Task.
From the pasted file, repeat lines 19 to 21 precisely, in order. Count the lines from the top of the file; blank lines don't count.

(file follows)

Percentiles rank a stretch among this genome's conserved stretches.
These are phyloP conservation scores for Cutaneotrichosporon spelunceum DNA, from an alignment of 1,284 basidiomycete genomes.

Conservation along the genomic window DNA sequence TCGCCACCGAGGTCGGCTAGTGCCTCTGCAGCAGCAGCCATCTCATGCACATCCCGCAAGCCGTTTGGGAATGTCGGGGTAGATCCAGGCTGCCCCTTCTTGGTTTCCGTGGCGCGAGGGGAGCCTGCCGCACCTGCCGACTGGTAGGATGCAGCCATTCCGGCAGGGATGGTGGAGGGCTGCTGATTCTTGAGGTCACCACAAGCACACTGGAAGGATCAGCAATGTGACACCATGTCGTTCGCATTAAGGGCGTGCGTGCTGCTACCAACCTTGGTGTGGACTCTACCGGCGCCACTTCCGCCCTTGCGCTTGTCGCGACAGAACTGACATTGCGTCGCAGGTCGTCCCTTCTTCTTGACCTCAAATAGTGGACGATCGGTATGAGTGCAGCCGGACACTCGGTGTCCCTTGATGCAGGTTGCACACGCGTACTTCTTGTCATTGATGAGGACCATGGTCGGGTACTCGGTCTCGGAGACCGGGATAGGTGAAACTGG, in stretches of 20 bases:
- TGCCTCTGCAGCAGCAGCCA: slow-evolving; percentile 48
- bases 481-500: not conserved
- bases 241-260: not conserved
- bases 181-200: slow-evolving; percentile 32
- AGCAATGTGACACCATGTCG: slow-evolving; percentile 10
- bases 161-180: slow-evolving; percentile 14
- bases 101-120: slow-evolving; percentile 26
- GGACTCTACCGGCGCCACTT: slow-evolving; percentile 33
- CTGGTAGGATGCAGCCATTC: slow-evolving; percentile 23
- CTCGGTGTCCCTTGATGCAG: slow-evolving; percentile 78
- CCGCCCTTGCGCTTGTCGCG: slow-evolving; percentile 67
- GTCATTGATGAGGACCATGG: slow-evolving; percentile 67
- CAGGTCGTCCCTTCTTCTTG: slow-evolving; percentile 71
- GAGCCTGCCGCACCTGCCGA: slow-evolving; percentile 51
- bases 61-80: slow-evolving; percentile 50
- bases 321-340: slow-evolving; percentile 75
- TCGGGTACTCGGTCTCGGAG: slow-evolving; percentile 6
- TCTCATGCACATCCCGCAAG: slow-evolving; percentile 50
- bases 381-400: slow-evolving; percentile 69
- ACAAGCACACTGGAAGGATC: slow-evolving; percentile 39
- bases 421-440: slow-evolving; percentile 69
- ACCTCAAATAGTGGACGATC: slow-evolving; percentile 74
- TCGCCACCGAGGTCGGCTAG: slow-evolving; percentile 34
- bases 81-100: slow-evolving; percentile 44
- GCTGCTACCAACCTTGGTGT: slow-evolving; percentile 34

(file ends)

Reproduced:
- bases 321-340: slow-evolving; percentile 75
- TCGGGTACTCGGTCTCGGAG: slow-evolving; percentile 6
- TCTCATGCACATCCCGCAAG: slow-evolving; percentile 50